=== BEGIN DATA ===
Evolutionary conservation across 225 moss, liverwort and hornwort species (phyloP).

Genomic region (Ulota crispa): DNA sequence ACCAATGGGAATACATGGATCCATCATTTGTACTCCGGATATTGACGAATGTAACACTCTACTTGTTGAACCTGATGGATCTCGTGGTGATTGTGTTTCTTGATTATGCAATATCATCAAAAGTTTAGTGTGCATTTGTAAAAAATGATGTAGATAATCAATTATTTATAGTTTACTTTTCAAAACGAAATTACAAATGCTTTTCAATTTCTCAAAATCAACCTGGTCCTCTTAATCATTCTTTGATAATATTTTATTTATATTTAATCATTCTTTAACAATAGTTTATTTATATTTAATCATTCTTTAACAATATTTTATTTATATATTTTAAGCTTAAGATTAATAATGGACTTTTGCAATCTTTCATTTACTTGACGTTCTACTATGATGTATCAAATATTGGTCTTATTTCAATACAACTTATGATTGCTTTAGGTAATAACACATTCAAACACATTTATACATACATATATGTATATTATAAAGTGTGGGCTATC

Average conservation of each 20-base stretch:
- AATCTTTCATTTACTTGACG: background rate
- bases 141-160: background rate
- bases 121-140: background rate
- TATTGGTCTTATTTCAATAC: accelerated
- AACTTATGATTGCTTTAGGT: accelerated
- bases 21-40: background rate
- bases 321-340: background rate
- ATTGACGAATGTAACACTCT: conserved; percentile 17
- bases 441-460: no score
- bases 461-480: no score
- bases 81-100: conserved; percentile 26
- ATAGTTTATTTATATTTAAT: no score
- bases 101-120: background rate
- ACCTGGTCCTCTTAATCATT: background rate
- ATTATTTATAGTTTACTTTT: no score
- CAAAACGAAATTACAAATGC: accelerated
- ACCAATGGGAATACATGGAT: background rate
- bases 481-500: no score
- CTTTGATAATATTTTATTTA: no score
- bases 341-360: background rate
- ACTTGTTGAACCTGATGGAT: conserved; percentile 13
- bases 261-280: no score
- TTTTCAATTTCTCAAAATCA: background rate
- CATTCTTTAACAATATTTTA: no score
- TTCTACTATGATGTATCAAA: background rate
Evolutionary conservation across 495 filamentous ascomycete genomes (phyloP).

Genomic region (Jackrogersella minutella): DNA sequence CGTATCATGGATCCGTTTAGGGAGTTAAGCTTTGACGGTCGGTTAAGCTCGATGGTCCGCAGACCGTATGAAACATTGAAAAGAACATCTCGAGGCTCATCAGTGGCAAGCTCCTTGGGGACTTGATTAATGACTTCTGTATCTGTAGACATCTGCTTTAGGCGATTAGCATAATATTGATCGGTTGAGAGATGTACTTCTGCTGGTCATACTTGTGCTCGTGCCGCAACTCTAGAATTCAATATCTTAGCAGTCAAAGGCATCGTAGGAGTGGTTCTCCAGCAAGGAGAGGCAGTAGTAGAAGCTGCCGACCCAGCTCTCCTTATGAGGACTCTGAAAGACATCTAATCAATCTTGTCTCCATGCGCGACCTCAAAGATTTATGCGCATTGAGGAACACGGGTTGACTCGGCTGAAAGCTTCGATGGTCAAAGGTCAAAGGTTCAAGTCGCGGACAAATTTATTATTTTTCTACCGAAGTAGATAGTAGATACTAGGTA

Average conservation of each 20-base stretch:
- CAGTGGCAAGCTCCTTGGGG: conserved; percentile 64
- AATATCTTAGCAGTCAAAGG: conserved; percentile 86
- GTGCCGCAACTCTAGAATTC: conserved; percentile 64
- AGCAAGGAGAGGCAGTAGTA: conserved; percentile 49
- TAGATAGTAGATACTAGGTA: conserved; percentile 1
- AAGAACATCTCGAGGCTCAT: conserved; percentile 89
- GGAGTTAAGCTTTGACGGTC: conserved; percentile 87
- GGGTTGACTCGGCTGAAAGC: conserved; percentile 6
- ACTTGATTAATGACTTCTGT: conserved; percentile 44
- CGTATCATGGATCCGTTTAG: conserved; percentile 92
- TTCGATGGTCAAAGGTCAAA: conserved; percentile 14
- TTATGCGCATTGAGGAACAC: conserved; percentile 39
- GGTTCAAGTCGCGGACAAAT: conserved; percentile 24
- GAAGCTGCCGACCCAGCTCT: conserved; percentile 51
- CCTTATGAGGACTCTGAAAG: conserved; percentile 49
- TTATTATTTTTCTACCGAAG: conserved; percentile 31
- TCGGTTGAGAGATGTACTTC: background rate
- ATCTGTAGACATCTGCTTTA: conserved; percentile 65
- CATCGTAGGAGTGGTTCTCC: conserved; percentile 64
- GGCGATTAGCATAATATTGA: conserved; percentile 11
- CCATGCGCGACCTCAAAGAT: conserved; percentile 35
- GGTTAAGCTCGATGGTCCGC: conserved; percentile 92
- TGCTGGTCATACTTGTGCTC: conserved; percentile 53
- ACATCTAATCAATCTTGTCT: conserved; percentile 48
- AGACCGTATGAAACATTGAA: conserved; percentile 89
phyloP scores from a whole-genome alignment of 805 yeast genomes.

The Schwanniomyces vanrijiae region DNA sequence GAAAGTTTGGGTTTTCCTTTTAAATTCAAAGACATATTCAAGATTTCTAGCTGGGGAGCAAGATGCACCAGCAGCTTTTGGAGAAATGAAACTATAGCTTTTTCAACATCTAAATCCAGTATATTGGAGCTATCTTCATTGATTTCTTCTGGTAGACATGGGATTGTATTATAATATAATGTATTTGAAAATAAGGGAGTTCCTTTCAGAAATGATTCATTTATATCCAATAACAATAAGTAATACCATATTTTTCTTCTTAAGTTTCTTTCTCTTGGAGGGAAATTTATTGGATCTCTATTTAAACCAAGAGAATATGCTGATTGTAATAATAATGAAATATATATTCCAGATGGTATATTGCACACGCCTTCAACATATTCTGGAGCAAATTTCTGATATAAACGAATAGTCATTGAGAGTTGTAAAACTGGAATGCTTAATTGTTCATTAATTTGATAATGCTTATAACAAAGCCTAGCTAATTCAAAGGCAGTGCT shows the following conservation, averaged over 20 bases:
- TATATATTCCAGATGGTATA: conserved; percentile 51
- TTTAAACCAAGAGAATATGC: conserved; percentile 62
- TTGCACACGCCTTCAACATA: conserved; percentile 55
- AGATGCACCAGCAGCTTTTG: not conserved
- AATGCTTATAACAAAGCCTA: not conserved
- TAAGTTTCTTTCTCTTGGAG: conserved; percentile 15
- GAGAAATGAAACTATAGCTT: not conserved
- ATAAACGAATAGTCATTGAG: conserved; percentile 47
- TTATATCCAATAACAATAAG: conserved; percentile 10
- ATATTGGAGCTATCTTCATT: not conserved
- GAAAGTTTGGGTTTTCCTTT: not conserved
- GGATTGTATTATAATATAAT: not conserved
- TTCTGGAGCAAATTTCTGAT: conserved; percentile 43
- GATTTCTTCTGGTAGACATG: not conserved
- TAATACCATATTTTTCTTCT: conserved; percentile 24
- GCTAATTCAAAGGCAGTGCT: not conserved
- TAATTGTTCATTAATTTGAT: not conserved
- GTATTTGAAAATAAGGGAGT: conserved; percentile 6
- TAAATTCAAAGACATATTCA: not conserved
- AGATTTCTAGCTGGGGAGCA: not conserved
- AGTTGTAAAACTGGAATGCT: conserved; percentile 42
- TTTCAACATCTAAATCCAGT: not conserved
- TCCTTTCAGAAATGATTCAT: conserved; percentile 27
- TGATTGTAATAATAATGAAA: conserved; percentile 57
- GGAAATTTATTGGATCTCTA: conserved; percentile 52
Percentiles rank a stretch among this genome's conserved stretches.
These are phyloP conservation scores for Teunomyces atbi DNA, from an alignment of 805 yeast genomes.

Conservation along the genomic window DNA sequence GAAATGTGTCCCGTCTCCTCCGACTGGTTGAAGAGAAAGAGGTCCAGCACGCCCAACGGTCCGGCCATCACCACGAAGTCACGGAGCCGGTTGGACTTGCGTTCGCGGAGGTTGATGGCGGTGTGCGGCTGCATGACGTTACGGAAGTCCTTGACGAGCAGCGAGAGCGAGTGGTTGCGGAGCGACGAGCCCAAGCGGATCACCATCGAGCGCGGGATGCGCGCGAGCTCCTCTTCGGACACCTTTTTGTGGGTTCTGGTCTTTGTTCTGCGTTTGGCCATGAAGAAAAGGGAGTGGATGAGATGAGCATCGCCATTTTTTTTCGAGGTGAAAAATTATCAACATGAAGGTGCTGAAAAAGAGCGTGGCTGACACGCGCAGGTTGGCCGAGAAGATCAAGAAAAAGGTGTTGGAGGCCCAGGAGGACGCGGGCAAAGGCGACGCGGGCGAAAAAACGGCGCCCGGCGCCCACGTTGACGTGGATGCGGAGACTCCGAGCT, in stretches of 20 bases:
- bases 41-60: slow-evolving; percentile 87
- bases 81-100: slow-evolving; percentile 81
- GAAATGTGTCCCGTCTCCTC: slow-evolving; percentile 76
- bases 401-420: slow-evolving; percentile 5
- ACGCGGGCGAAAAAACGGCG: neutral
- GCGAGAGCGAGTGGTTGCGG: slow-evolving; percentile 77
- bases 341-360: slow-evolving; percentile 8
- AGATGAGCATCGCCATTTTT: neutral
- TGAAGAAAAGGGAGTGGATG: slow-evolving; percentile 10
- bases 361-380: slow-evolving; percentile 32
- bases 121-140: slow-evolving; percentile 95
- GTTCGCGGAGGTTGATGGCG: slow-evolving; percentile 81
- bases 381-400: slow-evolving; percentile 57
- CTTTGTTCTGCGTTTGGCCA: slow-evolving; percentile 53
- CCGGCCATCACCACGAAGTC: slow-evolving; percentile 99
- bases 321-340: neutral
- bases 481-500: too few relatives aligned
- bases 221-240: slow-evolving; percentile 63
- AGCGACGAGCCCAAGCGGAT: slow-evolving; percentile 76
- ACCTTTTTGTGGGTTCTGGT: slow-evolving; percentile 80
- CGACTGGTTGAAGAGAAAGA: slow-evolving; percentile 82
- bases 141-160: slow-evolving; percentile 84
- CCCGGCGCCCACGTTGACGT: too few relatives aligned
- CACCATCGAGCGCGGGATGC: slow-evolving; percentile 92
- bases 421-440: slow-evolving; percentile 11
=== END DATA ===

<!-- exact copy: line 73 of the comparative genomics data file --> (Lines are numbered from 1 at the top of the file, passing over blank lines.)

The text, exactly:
- TAATACCATATTTTTCTTCT: conserved; percentile 24